The writing center should recruit native speakers of foreign languages

As students gear up for final papers and exams next month, some will turn to the GW Writing Center for effective peer-to-peer guidance on their writing.

Appointments with the writing center can be useful, but they are limited to English-only sessions. The center should now expand its offerings beyond the one language.

The writing center should actively recruit native foreign language speakers to assist students taking a foreign language class with their written assignments. There are 3,310 international students at GW, and while some are native English speakers, many hail from countries that speak other languages. The University offers classes in 14 foreign, living languages, with eight more available through consortium schools, and there is no doubt that there are students from regions of the globe who speak all of them. These students bring with them a wealth of firsthand knowledge of their language, and officials should tap them for assistance at the writing center.

I have been required to go to the writing center twice for Spanish classes, and while the sessions were helpful, the conversations could focus only on content rather than grammar and conjugations. I have taken Spanish classes since age five, but I still have much to learn, especially in academic writing. Instead of relying on Google Translate, working with a native Spanish-speaking peer would have allowed me to understand and correct my mistakes before submitting my work for a grade.

Recruiting students who speak a language other than English could also help heritage speakers, who are people that learned and use the language informally and typically speak the language at home but not in academic settings. Although they may speak a language perfectly, they might not be able to list off grammatical rules like someone who learned it in a classroom. When I turn to a friend who is of Argentine descent for help with conjugations, she relies on context, rather than acquired grammatical knowledge, to aid me. Understandably, she doesn’t know what the pluscuamperfecto – the past perfect tense – is, but she naturally uses it when constructing a sentence. While there is no guarantee a peer from a Spanish-speaking country will know that exact term, their formal education in Spanish is a boon to language learners like me.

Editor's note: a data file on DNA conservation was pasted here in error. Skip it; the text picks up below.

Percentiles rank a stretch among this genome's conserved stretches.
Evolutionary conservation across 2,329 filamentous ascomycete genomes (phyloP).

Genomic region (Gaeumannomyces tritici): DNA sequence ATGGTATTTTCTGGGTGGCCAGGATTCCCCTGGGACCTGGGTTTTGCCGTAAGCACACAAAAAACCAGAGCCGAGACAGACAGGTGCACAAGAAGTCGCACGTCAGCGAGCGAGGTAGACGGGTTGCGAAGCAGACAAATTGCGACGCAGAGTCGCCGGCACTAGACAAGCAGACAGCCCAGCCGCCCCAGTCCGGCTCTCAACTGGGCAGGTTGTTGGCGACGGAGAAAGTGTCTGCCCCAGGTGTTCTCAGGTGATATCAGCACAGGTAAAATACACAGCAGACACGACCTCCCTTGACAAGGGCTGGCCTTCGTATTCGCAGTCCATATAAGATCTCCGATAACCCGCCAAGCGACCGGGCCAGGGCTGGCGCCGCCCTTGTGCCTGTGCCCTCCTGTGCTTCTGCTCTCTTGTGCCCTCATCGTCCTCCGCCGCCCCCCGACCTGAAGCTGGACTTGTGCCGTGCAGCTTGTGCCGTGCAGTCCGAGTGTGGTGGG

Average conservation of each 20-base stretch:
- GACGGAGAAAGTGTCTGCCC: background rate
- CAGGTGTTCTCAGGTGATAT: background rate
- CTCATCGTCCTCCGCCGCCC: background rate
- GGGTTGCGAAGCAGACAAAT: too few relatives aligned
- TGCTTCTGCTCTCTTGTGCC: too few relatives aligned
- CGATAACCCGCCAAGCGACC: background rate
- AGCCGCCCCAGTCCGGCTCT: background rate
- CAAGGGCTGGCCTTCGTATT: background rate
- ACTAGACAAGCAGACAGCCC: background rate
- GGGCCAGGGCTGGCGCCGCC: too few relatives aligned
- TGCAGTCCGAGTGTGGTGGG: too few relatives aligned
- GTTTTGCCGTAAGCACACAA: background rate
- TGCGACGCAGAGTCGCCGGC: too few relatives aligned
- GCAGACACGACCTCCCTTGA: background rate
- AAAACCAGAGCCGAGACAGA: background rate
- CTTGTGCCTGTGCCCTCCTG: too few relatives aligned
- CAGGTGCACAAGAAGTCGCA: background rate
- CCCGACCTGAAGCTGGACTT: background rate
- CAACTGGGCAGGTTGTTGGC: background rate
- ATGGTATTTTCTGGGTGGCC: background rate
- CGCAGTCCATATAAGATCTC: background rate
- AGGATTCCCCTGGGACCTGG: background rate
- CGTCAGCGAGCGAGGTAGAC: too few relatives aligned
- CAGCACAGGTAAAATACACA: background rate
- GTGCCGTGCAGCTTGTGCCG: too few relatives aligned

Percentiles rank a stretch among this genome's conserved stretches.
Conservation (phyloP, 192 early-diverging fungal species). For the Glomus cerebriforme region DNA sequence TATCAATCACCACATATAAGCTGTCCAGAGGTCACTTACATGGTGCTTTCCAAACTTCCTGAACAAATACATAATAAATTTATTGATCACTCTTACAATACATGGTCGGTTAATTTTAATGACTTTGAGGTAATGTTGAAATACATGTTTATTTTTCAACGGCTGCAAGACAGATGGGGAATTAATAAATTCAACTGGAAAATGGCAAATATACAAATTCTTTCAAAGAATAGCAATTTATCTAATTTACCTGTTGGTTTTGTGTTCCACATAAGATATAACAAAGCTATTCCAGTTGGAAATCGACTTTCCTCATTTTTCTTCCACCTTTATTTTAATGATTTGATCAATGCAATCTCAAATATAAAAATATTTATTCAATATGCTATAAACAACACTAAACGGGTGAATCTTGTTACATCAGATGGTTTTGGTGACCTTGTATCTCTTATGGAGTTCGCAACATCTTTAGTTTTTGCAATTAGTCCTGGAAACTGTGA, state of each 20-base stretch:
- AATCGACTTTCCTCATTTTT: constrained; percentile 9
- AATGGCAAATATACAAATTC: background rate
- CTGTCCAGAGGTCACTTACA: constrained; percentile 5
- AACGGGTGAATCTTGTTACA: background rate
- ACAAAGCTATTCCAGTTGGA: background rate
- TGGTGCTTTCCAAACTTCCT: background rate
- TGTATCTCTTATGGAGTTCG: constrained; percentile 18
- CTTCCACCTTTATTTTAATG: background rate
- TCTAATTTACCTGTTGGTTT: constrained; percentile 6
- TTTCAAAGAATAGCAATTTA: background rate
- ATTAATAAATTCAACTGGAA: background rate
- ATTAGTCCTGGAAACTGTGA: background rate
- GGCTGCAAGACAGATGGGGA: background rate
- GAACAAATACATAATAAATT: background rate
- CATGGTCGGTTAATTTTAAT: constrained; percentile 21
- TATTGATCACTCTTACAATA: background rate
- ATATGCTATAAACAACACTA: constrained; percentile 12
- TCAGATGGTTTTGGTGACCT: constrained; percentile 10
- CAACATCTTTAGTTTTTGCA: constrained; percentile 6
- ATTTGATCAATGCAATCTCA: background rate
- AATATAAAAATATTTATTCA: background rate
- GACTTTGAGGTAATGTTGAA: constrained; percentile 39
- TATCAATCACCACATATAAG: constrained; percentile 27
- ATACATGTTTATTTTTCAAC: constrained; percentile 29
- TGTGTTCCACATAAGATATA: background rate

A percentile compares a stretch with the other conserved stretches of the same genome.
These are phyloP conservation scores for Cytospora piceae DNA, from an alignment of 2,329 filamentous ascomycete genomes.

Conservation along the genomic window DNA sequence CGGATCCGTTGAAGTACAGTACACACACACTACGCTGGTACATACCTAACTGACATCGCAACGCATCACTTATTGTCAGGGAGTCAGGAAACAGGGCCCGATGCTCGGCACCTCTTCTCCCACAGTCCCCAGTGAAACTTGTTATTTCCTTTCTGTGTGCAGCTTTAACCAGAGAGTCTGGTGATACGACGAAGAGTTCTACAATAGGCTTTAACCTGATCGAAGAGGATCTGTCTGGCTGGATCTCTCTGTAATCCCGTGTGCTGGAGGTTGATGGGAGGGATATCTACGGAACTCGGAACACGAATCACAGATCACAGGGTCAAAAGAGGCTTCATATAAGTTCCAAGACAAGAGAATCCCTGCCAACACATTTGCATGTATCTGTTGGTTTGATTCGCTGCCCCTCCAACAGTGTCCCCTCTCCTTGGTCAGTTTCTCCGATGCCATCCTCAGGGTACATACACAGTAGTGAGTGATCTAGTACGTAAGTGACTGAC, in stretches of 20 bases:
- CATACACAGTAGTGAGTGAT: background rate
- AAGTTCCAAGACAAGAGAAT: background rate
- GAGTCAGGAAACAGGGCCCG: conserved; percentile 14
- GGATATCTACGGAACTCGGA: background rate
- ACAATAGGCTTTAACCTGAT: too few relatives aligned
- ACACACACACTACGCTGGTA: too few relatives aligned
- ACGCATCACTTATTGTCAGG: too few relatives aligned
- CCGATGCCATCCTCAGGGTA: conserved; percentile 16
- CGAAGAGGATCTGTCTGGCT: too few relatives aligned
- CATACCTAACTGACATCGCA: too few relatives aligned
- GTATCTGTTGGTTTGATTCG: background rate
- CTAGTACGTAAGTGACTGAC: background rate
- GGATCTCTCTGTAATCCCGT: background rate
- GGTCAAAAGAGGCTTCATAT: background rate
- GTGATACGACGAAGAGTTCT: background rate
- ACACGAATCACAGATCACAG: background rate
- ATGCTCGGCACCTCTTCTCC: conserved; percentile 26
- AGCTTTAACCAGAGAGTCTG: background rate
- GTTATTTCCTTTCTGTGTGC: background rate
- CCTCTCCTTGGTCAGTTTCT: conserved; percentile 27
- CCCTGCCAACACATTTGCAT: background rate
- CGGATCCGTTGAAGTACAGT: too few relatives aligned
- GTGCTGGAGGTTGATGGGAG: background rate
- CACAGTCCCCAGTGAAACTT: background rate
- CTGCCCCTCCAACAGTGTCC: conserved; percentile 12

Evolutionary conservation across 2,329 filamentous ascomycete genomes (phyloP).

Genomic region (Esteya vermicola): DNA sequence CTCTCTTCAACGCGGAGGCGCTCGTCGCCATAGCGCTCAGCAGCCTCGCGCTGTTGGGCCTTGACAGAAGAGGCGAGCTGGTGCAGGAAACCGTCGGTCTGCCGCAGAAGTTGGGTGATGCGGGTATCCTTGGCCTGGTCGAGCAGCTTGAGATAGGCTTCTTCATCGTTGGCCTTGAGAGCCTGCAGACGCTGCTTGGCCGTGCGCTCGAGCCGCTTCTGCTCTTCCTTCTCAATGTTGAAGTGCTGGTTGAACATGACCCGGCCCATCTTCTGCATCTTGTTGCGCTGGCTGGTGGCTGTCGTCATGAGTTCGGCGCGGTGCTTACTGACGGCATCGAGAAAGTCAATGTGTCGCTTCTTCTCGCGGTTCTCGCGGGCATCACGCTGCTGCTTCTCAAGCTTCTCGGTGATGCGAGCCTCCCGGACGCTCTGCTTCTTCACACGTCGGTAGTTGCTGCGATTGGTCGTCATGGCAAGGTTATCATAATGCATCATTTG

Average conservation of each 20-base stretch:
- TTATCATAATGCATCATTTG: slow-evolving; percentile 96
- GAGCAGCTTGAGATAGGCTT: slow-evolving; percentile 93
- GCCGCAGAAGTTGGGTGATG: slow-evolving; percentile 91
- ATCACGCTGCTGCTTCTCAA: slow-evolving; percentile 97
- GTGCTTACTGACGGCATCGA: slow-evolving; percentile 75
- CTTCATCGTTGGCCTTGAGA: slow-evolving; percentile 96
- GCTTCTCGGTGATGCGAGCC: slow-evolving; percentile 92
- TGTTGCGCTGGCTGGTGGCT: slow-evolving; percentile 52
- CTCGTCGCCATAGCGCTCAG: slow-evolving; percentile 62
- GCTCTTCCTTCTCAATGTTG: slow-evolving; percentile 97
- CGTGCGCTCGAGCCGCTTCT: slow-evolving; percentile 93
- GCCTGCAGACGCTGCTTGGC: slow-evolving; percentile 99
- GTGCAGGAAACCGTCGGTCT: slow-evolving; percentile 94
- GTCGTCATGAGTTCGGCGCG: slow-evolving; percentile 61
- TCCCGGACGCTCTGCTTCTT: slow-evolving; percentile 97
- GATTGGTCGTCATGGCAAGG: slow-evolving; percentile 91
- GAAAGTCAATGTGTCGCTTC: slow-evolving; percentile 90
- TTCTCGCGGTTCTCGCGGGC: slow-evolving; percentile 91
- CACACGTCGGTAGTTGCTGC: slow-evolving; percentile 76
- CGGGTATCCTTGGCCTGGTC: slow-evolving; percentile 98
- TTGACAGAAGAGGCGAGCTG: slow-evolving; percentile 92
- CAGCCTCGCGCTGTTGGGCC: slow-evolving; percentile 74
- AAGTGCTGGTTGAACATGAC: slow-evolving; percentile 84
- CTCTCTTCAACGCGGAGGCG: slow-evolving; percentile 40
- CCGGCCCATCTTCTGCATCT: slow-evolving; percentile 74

This is also an easy way for GW to separate its language program from those of its peer schools. A quick search reveals nothing similar at other D.C. institutions. Plus, for students like me who feel slighted by their abbreviated studies abroad due to the COVID-19 pandemic, connecting with an international student, even for an hour, can help to recoup some of that lost time by developing language skills and cultural understandings with a native speaker. Meeting with a native foreign language speaker can also help prepare students for their upcoming study abroad experiences. The writing center should seek out these students, and their peers will undoubtedly benefit from their expertise.

Given the Elliott School of International Affairs’ prestige among international affairs educational institutions, shoring up the weaknesses in foreign language programs should be a priority. Offering learners additional peer-to-peer resources would further integrate international and domestic students and increase the quality of academic support.

Matthew Zachary, a senior majoring in Latin American studies, is a columnist.


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